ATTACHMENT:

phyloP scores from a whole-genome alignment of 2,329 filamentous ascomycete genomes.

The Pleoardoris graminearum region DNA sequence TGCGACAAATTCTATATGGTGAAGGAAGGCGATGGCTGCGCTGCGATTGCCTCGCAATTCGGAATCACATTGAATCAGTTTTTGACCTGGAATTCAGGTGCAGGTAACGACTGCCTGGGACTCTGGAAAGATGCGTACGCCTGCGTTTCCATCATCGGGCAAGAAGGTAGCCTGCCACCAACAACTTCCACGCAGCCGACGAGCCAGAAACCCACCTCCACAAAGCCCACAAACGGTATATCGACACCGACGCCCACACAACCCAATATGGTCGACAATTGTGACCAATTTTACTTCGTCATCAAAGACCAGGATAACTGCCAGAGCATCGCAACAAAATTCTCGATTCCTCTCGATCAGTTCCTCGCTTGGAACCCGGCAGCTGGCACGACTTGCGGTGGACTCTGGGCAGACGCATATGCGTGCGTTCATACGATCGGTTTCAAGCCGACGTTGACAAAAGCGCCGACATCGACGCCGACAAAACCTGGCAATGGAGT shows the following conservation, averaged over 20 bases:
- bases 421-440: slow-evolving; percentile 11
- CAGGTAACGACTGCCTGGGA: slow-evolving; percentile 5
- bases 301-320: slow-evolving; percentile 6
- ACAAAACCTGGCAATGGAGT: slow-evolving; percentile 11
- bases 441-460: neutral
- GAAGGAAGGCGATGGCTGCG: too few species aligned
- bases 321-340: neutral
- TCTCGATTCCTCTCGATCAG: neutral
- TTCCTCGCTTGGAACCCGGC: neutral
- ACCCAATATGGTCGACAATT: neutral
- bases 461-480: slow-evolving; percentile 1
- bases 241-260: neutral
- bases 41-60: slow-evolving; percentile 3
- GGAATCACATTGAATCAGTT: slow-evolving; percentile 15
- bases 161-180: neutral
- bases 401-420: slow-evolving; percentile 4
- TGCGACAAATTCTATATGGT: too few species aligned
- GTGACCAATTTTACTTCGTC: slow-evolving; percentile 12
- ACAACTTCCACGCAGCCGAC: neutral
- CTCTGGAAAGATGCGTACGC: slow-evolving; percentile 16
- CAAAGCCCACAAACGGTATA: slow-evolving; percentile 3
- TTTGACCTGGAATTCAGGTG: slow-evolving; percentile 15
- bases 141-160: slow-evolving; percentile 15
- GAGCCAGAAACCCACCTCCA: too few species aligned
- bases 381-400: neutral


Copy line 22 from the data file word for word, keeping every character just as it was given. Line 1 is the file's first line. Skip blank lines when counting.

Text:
- CTCTGGAAAGATGCGTACGC: slow-evolving; percentile 16